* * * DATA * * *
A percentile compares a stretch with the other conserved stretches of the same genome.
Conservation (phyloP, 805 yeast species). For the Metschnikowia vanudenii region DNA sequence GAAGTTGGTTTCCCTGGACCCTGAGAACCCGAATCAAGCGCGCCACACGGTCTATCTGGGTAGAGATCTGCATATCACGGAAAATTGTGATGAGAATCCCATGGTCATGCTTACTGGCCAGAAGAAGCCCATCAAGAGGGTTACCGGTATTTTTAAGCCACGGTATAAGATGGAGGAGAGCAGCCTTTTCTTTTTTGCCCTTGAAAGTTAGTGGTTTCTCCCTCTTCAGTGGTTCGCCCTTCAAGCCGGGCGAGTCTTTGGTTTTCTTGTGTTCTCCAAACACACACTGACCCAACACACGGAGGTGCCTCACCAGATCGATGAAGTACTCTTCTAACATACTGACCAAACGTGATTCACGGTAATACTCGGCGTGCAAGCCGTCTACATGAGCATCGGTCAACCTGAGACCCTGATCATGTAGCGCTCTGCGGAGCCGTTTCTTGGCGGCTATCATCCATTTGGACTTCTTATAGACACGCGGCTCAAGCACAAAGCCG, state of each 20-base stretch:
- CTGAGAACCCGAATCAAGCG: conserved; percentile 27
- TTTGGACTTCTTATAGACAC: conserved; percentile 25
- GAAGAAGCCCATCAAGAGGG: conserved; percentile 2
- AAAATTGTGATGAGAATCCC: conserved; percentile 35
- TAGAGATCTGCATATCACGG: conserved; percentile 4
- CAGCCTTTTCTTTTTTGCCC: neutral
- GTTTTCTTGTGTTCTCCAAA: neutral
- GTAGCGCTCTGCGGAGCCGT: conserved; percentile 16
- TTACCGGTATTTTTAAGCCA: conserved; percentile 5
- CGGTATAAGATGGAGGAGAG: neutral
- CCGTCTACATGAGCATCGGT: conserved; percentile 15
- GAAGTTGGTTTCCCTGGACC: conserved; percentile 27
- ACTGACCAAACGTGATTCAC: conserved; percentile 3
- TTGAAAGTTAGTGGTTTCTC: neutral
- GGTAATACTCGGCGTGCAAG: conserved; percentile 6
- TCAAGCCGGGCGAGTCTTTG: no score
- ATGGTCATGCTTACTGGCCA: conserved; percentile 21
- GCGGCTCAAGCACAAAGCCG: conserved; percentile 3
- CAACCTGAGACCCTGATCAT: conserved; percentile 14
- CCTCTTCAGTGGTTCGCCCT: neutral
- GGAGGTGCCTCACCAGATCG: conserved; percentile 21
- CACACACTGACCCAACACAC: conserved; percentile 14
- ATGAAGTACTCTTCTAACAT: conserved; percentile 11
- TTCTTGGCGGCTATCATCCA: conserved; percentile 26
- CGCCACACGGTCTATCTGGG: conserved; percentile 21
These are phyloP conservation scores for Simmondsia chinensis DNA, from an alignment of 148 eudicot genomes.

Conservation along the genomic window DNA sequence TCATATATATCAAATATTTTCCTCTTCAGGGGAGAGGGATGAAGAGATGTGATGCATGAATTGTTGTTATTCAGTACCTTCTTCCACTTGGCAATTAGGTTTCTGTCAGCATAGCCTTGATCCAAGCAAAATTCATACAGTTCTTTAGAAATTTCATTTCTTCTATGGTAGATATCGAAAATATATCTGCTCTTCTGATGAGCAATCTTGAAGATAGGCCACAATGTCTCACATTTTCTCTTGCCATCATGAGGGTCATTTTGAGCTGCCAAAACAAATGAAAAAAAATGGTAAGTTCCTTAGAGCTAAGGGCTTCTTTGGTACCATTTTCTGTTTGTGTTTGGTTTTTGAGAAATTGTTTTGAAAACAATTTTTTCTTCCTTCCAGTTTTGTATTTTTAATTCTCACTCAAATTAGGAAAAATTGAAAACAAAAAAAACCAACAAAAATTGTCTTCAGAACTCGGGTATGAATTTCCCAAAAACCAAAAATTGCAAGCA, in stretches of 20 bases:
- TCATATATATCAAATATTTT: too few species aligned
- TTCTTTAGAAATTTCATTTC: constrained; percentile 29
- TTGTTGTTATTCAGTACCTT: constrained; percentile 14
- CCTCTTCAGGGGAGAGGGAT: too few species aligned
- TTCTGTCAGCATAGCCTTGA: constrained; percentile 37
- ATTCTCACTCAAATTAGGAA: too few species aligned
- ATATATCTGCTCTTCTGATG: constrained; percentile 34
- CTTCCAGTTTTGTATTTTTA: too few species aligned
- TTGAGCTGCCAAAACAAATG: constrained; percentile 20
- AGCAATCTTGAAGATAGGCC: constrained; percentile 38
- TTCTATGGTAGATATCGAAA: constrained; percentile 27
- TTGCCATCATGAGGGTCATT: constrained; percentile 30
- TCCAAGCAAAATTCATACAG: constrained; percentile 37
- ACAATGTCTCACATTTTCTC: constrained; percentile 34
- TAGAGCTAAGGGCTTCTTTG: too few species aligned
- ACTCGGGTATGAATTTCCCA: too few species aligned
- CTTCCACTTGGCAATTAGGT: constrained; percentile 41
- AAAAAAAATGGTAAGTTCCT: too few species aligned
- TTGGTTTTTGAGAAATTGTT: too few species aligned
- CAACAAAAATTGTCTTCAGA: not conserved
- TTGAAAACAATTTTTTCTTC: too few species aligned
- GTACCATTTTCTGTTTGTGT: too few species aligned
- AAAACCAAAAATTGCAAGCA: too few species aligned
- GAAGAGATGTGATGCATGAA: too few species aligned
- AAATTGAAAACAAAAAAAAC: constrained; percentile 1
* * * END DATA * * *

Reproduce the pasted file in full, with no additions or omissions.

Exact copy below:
A percentile compares a stretch with the other conserved stretches of the same genome.
Conservation (phyloP, 805 yeast species). For the Metschnikowia vanudenii region DNA sequence GAAGTTGGTTTCCCTGGACCCTGAGAACCCGAATCAAGCGCGCCACACGGTCTATCTGGGTAGAGATCTGCATATCACGGAAAATTGTGATGAGAATCCCATGGTCATGCTTACTGGCCAGAAGAAGCCCATCAAGAGGGTTACCGGTATTTTTAAGCCACGGTATAAGATGGAGGAGAGCAGCCTTTTCTTTTTTGCCCTTGAAAGTTAGTGGTTTCTCCCTCTTCAGTGGTTCGCCCTTCAAGCCGGGCGAGTCTTTGGTTTTCTTGTGTTCTCCAAACACACACTGACCCAACACACGGAGGTGCCTCACCAGATCGATGAAGTACTCTTCTAACATACTGACCAAACGTGATTCACGGTAATACTCGGCGTGCAAGCCGTCTACATGAGCATCGGTCAACCTGAGACCCTGATCATGTAGCGCTCTGCGGAGCCGTTTCTTGGCGGCTATCATCCATTTGGACTTCTTATAGACACGCGGCTCAAGCACAAAGCCG, state of each 20-base stretch:
- CTGAGAACCCGAATCAAGCG: conserved; percentile 27
- TTTGGACTTCTTATAGACAC: conserved; percentile 25
- GAAGAAGCCCATCAAGAGGG: conserved; percentile 2
- AAAATTGTGATGAGAATCCC: conserved; percentile 35
- TAGAGATCTGCATATCACGG: conserved; percentile 4
- CAGCCTTTTCTTTTTTGCCC: neutral
- GTTTTCTTGTGTTCTCCAAA: neutral
- GTAGCGCTCTGCGGAGCCGT: conserved; percentile 16
- TTACCGGTATTTTTAAGCCA: conserved; percentile 5
- CGGTATAAGATGGAGGAGAG: neutral
- CCGTCTACATGAGCATCGGT: conserved; percentile 15
- GAAGTTGGTTTCCCTGGACC: conserved; percentile 27
- ACTGACCAAACGTGATTCAC: conserved; percentile 3
- TTGAAAGTTAGTGGTTTCTC: neutral
- GGTAATACTCGGCGTGCAAG: conserved; percentile 6
- TCAAGCCGGGCGAGTCTTTG: no score
- ATGGTCATGCTTACTGGCCA: conserved; percentile 21
- GCGGCTCAAGCACAAAGCCG: conserved; percentile 3
- CAACCTGAGACCCTGATCAT: conserved; percentile 14
- CCTCTTCAGTGGTTCGCCCT: neutral
- GGAGGTGCCTCACCAGATCG: conserved; percentile 21
- CACACACTGACCCAACACAC: conserved; percentile 14
- ATGAAGTACTCTTCTAACAT: conserved; percentile 11
- TTCTTGGCGGCTATCATCCA: conserved; percentile 26
- CGCCACACGGTCTATCTGGG: conserved; percentile 21
These are phyloP conservation scores for Simmondsia chinensis DNA, from an alignment of 148 eudicot genomes.

Conservation along the genomic window DNA sequence TCATATATATCAAATATTTTCCTCTTCAGGGGAGAGGGATGAAGAGATGTGATGCATGAATTGTTGTTATTCAGTACCTTCTTCCACTTGGCAATTAGGTTTCTGTCAGCATAGCCTTGATCCAAGCAAAATTCATACAGTTCTTTAGAAATTTCATTTCTTCTATGGTAGATATCGAAAATATATCTGCTCTTCTGATGAGCAATCTTGAAGATAGGCCACAATGTCTCACATTTTCTCTTGCCATCATGAGGGTCATTTTGAGCTGCCAAAACAAATGAAAAAAAATGGTAAGTTCCTTAGAGCTAAGGGCTTCTTTGGTACCATTTTCTGTTTGTGTTTGGTTTTTGAGAAATTGTTTTGAAAACAATTTTTTCTTCCTTCCAGTTTTGTATTTTTAATTCTCACTCAAATTAGGAAAAATTGAAAACAAAAAAAACCAACAAAAATTGTCTTCAGAACTCGGGTATGAATTTCCCAAAAACCAAAAATTGCAAGCA, in stretches of 20 bases:
- TCATATATATCAAATATTTT: too few species aligned
- TTCTTTAGAAATTTCATTTC: constrained; percentile 29
- TTGTTGTTATTCAGTACCTT: constrained; percentile 14
- CCTCTTCAGGGGAGAGGGAT: too few species aligned
- TTCTGTCAGCATAGCCTTGA: constrained; percentile 37
- ATTCTCACTCAAATTAGGAA: too few species aligned
- ATATATCTGCTCTTCTGATG: constrained; percentile 34
- CTTCCAGTTTTGTATTTTTA: too few species aligned
- TTGAGCTGCCAAAACAAATG: constrained; percentile 20
- AGCAATCTTGAAGATAGGCC: constrained; percentile 38
- TTCTATGGTAGATATCGAAA: constrained; percentile 27
- TTGCCATCATGAGGGTCATT: constrained; percentile 30
- TCCAAGCAAAATTCATACAG: constrained; percentile 37
- ACAATGTCTCACATTTTCTC: constrained; percentile 34
- TAGAGCTAAGGGCTTCTTTG: too few species aligned
- ACTCGGGTATGAATTTCCCA: too few species aligned
- CTTCCACTTGGCAATTAGGT: constrained; percentile 41
- AAAAAAAATGGTAAGTTCCT: too few species aligned
- TTGGTTTTTGAGAAATTGTT: too few species aligned
- CAACAAAAATTGTCTTCAGA: not conserved
- TTGAAAACAATTTTTTCTTC: too few species aligned
- GTACCATTTTCTGTTTGTGT: too few species aligned
- AAAACCAAAAATTGCAAGCA: too few species aligned
- GAAGAGATGTGATGCATGAA: too few species aligned
- AAATTGAAAACAAAAAAAAC: constrained; percentile 1